- 法哲学年報 (ISSN:03872890)
- vol.2006, pp.229-242,258, 2007-10-30 (Released:2010-12-16)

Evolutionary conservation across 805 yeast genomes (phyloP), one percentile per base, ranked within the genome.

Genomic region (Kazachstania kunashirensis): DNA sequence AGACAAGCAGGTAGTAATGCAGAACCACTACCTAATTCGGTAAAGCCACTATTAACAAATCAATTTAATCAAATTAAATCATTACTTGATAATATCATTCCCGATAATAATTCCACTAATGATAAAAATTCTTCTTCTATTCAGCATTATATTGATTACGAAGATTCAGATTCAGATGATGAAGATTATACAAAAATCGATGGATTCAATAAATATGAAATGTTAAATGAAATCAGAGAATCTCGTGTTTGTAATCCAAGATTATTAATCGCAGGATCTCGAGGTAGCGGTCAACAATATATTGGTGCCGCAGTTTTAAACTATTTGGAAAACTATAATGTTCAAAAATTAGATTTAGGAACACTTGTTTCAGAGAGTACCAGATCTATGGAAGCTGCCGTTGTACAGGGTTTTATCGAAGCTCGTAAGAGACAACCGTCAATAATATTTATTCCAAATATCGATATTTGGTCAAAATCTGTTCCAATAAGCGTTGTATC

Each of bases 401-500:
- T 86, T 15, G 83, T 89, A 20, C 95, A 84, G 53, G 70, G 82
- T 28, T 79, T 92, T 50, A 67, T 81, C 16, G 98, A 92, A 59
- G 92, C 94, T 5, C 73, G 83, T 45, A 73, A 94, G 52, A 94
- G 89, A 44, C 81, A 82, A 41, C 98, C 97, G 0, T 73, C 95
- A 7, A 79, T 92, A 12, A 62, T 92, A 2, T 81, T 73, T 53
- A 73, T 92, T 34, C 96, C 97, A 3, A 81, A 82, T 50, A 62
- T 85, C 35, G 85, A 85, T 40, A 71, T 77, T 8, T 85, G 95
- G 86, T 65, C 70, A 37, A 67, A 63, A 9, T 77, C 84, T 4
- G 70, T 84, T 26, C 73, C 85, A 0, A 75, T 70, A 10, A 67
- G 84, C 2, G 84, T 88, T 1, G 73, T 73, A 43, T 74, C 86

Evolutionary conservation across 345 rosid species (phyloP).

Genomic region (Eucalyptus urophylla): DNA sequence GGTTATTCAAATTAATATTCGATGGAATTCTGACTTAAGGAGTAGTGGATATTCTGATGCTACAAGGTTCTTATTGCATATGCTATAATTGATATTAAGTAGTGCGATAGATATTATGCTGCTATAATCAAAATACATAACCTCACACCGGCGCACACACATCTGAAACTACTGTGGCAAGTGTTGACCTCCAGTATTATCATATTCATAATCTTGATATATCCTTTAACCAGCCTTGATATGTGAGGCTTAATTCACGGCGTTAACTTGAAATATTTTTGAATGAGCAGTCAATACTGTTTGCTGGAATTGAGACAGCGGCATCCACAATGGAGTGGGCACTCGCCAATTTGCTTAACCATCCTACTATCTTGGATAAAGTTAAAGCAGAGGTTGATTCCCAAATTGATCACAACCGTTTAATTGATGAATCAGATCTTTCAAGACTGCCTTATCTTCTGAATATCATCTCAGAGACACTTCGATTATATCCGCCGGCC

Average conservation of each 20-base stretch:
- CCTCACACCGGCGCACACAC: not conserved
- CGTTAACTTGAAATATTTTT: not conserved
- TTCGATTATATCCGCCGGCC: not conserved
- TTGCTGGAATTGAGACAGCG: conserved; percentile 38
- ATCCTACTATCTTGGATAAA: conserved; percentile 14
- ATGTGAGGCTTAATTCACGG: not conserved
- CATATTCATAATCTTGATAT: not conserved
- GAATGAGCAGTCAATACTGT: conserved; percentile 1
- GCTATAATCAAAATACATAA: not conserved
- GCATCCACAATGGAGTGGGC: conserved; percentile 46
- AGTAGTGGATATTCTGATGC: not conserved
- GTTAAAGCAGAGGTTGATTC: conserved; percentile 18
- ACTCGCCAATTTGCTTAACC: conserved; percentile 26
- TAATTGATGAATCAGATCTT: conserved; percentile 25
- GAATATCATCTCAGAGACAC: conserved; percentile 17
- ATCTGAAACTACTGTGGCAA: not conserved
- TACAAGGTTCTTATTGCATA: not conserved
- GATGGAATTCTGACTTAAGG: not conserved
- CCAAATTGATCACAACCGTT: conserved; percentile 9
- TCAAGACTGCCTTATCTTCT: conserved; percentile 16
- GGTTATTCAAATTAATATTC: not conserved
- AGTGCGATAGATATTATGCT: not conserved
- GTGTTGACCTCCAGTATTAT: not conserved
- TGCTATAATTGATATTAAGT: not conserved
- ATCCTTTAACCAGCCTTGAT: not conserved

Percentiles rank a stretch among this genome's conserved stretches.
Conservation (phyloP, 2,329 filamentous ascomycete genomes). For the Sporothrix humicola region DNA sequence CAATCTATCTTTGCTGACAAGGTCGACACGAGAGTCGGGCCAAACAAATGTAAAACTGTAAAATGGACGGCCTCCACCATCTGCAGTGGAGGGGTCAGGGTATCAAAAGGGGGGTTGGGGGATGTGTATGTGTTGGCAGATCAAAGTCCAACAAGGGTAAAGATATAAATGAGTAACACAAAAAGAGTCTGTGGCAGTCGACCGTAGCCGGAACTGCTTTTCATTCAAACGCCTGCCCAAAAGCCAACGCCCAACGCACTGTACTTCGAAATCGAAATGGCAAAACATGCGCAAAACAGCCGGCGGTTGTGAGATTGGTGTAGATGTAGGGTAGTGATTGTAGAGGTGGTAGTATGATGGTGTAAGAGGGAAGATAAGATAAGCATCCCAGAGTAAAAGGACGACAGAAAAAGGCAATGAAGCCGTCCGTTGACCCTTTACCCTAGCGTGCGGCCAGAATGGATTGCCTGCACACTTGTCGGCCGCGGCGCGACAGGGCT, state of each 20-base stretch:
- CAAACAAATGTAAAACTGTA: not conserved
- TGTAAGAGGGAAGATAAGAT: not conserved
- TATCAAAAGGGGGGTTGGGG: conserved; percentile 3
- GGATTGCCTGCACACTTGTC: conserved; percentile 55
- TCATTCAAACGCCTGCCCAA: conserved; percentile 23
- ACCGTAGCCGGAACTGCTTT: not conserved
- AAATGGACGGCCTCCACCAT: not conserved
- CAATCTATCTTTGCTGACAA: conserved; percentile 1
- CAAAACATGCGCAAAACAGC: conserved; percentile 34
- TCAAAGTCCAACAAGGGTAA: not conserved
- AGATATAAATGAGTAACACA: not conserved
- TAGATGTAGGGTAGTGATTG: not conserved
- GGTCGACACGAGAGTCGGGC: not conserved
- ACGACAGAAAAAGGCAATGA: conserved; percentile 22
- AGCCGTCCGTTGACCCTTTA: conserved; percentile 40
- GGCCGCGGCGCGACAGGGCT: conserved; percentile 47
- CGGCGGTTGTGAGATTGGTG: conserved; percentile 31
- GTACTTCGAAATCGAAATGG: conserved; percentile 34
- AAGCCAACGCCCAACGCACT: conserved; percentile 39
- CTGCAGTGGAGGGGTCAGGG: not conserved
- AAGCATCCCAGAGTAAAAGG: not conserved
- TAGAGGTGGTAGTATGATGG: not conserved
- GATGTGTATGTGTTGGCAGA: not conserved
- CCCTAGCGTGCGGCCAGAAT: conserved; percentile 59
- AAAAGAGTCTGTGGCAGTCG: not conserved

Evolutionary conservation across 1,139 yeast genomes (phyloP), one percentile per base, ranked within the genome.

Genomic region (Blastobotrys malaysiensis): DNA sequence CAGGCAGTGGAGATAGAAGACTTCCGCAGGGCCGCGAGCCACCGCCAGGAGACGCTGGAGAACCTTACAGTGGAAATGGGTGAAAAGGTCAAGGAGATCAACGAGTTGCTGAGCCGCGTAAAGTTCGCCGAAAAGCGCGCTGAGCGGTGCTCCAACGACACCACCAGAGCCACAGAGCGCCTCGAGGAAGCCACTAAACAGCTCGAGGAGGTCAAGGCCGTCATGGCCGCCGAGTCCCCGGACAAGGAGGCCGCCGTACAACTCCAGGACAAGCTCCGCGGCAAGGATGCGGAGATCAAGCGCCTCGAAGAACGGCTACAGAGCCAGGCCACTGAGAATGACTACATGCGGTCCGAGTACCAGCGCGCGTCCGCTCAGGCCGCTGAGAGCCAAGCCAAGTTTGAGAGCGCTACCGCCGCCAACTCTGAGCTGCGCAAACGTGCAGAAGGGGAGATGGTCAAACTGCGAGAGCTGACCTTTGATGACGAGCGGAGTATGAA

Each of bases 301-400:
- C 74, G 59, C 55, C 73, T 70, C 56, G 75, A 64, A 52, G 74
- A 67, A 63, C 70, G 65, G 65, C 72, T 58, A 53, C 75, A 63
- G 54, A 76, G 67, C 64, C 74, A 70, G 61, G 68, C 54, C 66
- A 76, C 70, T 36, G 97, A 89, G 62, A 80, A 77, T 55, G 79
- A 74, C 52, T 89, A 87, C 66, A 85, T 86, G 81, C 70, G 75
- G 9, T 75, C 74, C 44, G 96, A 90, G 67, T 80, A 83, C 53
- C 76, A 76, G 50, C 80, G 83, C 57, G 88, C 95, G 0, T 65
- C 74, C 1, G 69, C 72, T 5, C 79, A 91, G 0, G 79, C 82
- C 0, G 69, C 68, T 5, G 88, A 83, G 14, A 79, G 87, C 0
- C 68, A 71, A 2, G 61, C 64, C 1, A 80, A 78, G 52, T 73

Locke's theory as a contractarian has a great influence on the debates about social justice between “liberalism” and “libertarianism” yet. Even have many differences of opinions in those, they almost depend on the “natural law” and “natural right” elaborated by Locke when he tried to defend the “liberty” against an authority of the king. This reason is that they believe Locke's natural jurisprudence and ideas of “liberty” and “right” are set in the Declaration of Independence. It's nothing to be surprised at this, so now I intend not to doubt this fact, and that, not to convict their debates as pointless. I suggest that “liberty”, “right” and “justice” can be also defended philosophically by a school of thought in the eighteenth century other than Locke's, no matter how we estimate his influence on the then America. Directly and frankly professing, I regard the Scottish Enlightenment as functioning that role in the century, and its significance has still lived under the debate about the idea of social justice. I place a special emphasis on the point that Scottish thinkers, especially David Hume and Adam Smith, had defended the America outside the theory of contractarianism involved with liberalism and Libertarianism. It shows that “justice” intrinsically exists in a relationship, in other words “convention” and it can not be discovered in the contractual lawmaking way but in the judiciary way reflecting sense of justice, or moral sense, because law of justice will be expanding over the domain of human rationality of economical worldview.